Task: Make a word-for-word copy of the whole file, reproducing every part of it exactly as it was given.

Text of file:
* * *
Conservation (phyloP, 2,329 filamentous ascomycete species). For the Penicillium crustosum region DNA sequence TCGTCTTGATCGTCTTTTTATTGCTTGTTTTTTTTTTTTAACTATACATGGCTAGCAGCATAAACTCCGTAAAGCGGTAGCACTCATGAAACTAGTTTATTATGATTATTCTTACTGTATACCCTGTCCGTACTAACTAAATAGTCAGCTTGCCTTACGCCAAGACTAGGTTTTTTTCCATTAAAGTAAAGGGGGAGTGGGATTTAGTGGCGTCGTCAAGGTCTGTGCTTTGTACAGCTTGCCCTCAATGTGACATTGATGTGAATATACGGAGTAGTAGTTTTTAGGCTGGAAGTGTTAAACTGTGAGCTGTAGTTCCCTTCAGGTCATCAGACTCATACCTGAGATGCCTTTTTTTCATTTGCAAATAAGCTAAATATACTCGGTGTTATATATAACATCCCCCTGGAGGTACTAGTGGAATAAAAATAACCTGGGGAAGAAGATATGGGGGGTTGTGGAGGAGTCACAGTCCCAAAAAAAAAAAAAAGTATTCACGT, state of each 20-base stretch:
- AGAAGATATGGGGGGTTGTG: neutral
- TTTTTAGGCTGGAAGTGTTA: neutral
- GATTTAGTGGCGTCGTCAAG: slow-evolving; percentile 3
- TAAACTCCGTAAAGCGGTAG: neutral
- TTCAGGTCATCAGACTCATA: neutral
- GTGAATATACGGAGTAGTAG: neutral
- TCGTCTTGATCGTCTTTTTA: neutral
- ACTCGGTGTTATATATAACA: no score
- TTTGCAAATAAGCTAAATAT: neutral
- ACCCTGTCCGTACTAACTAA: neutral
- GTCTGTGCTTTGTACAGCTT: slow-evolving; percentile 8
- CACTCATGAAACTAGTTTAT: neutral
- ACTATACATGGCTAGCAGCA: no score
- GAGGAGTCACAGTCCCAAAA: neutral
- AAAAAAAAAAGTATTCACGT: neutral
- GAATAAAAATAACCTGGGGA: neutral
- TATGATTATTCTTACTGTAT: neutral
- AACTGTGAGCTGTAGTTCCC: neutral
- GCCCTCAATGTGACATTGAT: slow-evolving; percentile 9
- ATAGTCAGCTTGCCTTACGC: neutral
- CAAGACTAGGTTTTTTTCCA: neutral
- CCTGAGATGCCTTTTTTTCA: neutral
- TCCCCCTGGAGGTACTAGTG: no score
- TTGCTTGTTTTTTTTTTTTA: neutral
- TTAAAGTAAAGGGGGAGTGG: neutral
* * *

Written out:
Conservation (phyloP, 2,329 filamentous ascomycete species). For the Penicillium crustosum region DNA sequence TCGTCTTGATCGTCTTTTTATTGCTTGTTTTTTTTTTTTAACTATACATGGCTAGCAGCATAAACTCCGTAAAGCGGTAGCACTCATGAAACTAGTTTATTATGATTATTCTTACTGTATACCCTGTCCGTACTAACTAAATAGTCAGCTTGCCTTACGCCAAGACTAGGTTTTTTTCCATTAAAGTAAAGGGGGAGTGGGATTTAGTGGCGTCGTCAAGGTCTGTGCTTTGTACAGCTTGCCCTCAATGTGACATTGATGTGAATATACGGAGTAGTAGTTTTTAGGCTGGAAGTGTTAAACTGTGAGCTGTAGTTCCCTTCAGGTCATCAGACTCATACCTGAGATGCCTTTTTTTCATTTGCAAATAAGCTAAATATACTCGGTGTTATATATAACATCCCCCTGGAGGTACTAGTGGAATAAAAATAACCTGGGGAAGAAGATATGGGGGGTTGTGGAGGAGTCACAGTCCCAAAAAAAAAAAAAAGTATTCACGT, state of each 20-base stretch:
- AGAAGATATGGGGGGTTGTG: neutral
- TTTTTAGGCTGGAAGTGTTA: neutral
- GATTTAGTGGCGTCGTCAAG: slow-evolving; percentile 3
- TAAACTCCGTAAAGCGGTAG: neutral
- TTCAGGTCATCAGACTCATA: neutral
- GTGAATATACGGAGTAGTAG: neutral
- TCGTCTTGATCGTCTTTTTA: neutral
- ACTCGGTGTTATATATAACA: no score
- TTTGCAAATAAGCTAAATAT: neutral
- ACCCTGTCCGTACTAACTAA: neutral
- GTCTGTGCTTTGTACAGCTT: slow-evolving; percentile 8
- CACTCATGAAACTAGTTTAT: neutral
- ACTATACATGGCTAGCAGCA: no score
- GAGGAGTCACAGTCCCAAAA: neutral
- AAAAAAAAAAGTATTCACGT: neutral
- GAATAAAAATAACCTGGGGA: neutral
- TATGATTATTCTTACTGTAT: neutral
- AACTGTGAGCTGTAGTTCCC: neutral
- GCCCTCAATGTGACATTGAT: slow-evolving; percentile 9
- ATAGTCAGCTTGCCTTACGC: neutral
- CAAGACTAGGTTTTTTTCCA: neutral
- CCTGAGATGCCTTTTTTTCA: neutral
- TCCCCCTGGAGGTACTAGTG: no score
- TTGCTTGTTTTTTTTTTTTA: neutral
- TTAAAGTAAAGGGGGAGTGG: neutral